03 2020
How to Recover in a Time of Crisis

                             How to Recover in a Time of Crisis

Spiritually speaking, the Covid-19 crisis is a terrific revealer of our spiritual state, the current quality of our inner being. The same state of affairs that causes some people to hoard supermarket products inspires a local business to give those same products away free to those who need them. The same event that causes some people to retreat into isolation motivates others to connect as much as possible, knowing how vital fellowship can be at a time like this. Yes, we are being tested.

So what does healthy recovery look like now in this unforeseen set of cultural circumstances? The opportunities are directly in front of us, if we will take advantage of them. What are they? What is God and the program of recovery calling us to do?

1. Stay Connected. Look at the image above. You know what it depicts. A predator seeks out out the weakest or youngest member of a herd, separates them from the pack and devours them. This is a physical depiction of 1 Peter 5:8. “Be sober-minded; be watchful. Your adversary the devil prowls around like a roaring lion, seeking someone to devour.” Use this time as an opportunity to attend more meetings, not fewer. Many are online. It takes no time to travel to and from meetings these days. Take advantage. This is time to advance, not retreat.

2. Deepen your relationship with God. Some of us have more time for quiet, Scripture study, meditation and prayer. Though we are in what our leaders are calling a “war,” this can also a time of peace and serenity at home. “Strengthen yourselves in a time of peace” an old chorus goes. If you are in recovery, take up specific Step work. Read literature. Answer questions in Step workbooks. Meet with your sponsor. If we do many of these things, we will re-emerge stronger and more centered when life returns to relative normality.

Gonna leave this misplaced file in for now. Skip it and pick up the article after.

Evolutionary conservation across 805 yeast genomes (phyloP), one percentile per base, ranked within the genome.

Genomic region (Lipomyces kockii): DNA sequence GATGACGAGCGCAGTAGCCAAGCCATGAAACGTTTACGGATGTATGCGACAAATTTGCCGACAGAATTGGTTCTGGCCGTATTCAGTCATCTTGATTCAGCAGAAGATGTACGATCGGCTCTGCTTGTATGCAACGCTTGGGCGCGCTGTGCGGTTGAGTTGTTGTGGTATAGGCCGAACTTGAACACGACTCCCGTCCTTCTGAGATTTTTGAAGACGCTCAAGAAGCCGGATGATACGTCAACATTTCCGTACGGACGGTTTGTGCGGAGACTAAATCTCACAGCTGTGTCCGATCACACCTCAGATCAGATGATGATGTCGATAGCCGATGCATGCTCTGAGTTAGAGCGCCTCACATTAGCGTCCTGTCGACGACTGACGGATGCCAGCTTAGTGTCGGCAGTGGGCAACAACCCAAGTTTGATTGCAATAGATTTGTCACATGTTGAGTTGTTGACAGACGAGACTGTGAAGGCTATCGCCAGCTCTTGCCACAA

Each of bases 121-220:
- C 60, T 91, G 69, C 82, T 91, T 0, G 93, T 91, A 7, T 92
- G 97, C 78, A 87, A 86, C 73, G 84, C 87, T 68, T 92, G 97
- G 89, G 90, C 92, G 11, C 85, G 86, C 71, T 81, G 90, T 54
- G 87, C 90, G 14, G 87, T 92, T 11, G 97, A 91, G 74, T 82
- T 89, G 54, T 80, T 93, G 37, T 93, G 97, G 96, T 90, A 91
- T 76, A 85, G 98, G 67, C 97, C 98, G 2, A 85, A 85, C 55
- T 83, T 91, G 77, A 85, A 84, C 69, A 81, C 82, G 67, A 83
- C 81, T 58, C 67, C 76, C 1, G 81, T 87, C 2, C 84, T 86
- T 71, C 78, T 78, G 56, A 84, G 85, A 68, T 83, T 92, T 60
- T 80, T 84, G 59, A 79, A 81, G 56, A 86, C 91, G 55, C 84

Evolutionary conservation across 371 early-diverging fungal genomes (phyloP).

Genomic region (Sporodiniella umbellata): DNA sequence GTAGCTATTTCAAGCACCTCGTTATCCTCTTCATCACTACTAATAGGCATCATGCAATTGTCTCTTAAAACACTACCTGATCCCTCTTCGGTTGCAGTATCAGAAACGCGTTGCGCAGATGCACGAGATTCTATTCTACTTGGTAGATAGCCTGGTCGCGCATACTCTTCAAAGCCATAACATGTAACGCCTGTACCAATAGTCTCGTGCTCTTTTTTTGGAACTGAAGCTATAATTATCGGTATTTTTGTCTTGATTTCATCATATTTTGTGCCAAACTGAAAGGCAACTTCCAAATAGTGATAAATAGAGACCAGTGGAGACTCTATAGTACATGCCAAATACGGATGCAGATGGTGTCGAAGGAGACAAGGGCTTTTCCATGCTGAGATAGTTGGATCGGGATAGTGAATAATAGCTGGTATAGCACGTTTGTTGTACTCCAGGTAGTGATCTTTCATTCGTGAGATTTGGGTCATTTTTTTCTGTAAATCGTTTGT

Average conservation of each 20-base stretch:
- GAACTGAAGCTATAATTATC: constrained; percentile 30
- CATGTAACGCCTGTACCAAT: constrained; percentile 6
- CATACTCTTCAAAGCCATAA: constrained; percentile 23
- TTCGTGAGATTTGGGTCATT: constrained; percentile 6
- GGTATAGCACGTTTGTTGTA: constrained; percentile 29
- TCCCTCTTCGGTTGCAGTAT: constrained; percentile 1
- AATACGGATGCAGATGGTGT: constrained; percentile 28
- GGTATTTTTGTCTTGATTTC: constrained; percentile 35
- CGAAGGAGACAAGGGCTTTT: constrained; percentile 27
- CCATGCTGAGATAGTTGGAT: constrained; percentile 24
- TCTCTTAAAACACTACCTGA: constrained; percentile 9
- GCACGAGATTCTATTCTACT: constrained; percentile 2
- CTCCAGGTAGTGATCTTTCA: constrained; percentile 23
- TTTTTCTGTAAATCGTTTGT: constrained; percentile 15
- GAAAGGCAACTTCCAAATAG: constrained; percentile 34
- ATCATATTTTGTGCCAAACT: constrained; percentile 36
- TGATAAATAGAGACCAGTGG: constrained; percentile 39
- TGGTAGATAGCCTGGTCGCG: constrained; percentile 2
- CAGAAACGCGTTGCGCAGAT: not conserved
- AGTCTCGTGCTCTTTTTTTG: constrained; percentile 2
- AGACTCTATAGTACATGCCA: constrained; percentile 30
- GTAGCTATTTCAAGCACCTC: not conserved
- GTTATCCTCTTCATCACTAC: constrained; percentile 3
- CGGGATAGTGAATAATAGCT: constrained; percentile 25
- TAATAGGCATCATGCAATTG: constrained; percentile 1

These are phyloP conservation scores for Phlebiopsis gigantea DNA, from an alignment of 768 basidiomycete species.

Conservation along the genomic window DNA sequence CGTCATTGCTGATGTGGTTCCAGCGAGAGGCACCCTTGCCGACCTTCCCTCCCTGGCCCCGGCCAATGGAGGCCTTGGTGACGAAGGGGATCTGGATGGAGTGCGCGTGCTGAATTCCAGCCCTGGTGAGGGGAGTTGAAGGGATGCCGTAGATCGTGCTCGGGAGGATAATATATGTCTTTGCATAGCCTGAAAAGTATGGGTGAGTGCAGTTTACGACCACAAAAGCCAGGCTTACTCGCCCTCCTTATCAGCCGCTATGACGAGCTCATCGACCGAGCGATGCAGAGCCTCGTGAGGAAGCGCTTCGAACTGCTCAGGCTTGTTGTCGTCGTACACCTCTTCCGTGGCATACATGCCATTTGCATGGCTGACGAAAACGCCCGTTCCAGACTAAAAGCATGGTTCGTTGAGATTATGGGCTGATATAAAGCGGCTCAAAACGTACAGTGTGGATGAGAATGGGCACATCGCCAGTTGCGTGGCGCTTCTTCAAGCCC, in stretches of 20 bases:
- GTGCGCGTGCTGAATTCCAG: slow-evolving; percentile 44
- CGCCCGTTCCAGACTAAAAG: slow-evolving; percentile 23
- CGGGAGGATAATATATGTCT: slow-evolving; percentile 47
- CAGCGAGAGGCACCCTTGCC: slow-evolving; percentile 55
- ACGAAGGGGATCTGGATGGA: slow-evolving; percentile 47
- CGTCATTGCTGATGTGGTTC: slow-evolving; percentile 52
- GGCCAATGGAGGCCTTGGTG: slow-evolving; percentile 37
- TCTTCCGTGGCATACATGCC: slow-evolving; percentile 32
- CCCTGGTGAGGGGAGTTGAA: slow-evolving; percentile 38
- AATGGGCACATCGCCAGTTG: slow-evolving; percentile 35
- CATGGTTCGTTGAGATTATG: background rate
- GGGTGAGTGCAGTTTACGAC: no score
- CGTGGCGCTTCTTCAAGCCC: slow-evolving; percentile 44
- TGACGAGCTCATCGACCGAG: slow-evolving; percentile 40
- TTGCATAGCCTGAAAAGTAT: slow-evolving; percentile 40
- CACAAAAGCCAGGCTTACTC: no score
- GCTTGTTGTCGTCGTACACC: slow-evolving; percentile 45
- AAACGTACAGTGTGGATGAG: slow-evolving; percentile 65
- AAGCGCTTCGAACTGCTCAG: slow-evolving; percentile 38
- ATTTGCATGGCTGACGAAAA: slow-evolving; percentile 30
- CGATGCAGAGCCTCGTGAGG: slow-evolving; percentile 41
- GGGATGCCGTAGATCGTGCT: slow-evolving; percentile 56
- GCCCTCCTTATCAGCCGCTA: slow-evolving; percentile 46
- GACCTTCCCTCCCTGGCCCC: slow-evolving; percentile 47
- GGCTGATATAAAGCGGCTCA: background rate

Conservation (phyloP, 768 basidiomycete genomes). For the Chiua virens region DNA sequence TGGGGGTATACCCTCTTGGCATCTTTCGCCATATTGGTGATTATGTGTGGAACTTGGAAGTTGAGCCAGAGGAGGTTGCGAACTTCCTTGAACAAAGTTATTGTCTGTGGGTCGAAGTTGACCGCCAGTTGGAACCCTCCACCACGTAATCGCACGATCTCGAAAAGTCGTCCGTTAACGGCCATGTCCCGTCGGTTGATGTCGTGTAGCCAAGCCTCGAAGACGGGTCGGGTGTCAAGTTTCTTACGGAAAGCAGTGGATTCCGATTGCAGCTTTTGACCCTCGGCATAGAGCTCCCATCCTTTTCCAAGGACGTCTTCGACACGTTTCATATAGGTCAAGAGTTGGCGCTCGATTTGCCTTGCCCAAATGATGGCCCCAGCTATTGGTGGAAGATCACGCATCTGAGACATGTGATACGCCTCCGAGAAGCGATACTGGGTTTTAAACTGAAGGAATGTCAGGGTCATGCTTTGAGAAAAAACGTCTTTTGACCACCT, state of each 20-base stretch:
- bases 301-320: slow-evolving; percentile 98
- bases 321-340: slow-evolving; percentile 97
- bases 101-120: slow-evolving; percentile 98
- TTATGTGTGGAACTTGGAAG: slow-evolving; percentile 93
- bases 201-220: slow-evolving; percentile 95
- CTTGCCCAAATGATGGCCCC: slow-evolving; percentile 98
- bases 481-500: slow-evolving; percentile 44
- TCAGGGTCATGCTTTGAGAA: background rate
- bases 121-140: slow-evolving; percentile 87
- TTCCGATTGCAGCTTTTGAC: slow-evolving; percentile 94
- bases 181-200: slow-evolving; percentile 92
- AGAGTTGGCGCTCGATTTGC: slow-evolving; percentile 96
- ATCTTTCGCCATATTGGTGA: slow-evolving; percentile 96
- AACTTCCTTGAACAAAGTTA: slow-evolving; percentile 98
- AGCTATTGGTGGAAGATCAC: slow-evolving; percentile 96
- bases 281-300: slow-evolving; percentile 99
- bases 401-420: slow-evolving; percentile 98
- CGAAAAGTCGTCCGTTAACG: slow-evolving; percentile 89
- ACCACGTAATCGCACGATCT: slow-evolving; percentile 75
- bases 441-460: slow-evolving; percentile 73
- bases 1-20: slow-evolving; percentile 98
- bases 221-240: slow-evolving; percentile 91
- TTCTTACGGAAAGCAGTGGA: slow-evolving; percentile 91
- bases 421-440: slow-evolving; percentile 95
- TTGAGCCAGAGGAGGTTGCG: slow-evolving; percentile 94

3. Plan ahead. Think Ahead. Many of us are working from home these days or have been laid off. As much as we are anxious for things to return to normal, we may be waiting longer than we think. It is easy to let days drift by with little focus. This time is a gift, if we will learn to see it this way. Here are some ideas on how to use it.

Devote time each day to reading. Pick something that will challenge or inform your soul.

Proactively call, family, friends, recovery partners and older people in your church who might be lonely. My wife and I are involved in a once a week call with five older people in our church. It helps us all to stay connected.

Get outside for exercise. Better yet, take someone with you on your walk or bike ride. This is a great time to have uninterrupted conversation. For many years, I ran as my preferred exercise, mostly alone. But having developed arthritis in my knees, I now walk. I can now go with my wife and enjoy a period of uninterrupted conversation and connection with her. If you ask someone to go with you, this becomes a multifaceted event.

4. Realize that lust struggles are not suddenly cured because you are staying home. At our recent men’s conference, one person wrote in their evaluation, “Glad to know addiction is not forever.” Not exactly. The shared experience of 85 years of recovery is that the vast majority of people addicted to alcohol, drugs, lust and other behaviors will need an ongoing program for the rest of their lives.

We never limit God’s power to perform miracles nor fail to listen to the experience of others. “We know only a little.” But our experience tells us there are far more people who leave the program of recovery who should stay than there are those who stay who should feel free to leave. And if the a core reason to stay is to help the next struggling lustaholic, why would we want to leave? We are not just being called to surrender lust but also the self-centered lifestyle which tells us things are “just about me.”

Moreover, many of us have experienced “good lust days” but only because we never left the house. Now is not the time to coast but to take advantage of the unusual time God has given us. This is “our time to thrive,” if we will accept the gift God is giving us.

As usual, feel free to contact us for help, questions or your own valuable experience..